We are delighted to announce £750,000 funding for four Civil Society Data Partnership Projects, part of the Big Data Network Phase 3. These projects establish and build upon relationships between academic researchers and civil society organisations to develop data infrastructures, enabling the partner organisations to more effectively collect and analyse their data, and enabling the sector as a whole to better utilise its data.

The projects are:

Utilising big data in the practice of torture survivors' rehabilitation
The project is a collaboration between the University of Essex and the human rights charity Freedom from Torture (FfT), seeking to explore how the data FfT collects and holds can be restructured and cleaned to make it suitable for research and analysis. The project also provides a data infrastructure to support the development of best practice in the delivery of social support and therapeutic treatments for victims of torture.

A profiler for crime, criminal justice and social harm
The project is led by the University of Salford in partnership with the Centre for Crime and Justice Studies. It aims to prototype the development of a 'profiler' that can enable civil society opinion formers to better understand factors affecting crime, criminal justice and social harm. This will provide civil society representatives with valuable insights into how social, economic and demographic factors shape the distribution of social harm in society.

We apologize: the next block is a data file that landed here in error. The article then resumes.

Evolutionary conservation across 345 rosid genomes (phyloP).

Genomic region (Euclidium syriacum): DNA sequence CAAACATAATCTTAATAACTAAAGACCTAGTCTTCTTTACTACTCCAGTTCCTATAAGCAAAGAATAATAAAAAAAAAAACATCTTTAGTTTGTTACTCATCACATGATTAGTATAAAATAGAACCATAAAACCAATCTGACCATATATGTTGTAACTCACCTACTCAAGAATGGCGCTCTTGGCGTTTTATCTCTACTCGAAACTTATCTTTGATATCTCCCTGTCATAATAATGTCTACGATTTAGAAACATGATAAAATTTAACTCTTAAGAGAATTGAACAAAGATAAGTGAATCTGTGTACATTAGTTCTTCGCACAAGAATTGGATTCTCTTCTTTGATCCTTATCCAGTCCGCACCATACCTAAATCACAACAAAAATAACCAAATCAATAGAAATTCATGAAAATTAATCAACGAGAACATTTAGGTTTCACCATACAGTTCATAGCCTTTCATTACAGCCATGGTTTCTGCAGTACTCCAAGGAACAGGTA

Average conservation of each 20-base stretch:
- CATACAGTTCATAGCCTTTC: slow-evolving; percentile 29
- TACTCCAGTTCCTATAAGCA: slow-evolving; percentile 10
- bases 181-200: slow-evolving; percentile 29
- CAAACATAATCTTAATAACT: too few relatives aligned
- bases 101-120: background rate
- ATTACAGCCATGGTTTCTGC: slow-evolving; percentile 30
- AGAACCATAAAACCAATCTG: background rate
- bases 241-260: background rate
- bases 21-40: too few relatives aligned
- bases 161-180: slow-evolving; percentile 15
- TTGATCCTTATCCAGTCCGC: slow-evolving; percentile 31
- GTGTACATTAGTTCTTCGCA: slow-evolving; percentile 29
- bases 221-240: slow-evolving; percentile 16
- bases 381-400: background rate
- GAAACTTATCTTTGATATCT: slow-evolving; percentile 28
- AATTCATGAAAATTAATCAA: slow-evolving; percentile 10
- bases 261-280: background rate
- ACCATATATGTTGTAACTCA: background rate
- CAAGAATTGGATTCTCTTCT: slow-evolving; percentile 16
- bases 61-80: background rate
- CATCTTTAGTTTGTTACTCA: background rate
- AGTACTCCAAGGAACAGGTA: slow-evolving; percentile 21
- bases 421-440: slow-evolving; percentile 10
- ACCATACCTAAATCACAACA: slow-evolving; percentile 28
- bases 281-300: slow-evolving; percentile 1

Data resource construction: Open data, grantmaking data, and the organisational and financial base of the third sector
This project is a partnership between the University of Birmingham’s Third Sector Research Centre (TSRC) (leading institution) and the National Council for Voluntary Organisations (NCVO). It seeks to provide comprehensive data on the contemporary population of third-sector organisations in the UK, map the landscape of grant-funding to these organisations, and create an accessible data source to assist a broad range of organisations in better understanding the sector.

Developing the use of administrative data on Scotland's civil society
The project is a collaboration between the University of Stirling (lead institution), the University of St Andrew's and the Scottish Council of Voluntary Organisations (SCVO). The project will build capacity for civil society organisations to collect and more effectively use their data, using standardly collected local-level data about civil society organisations and employing data linkage.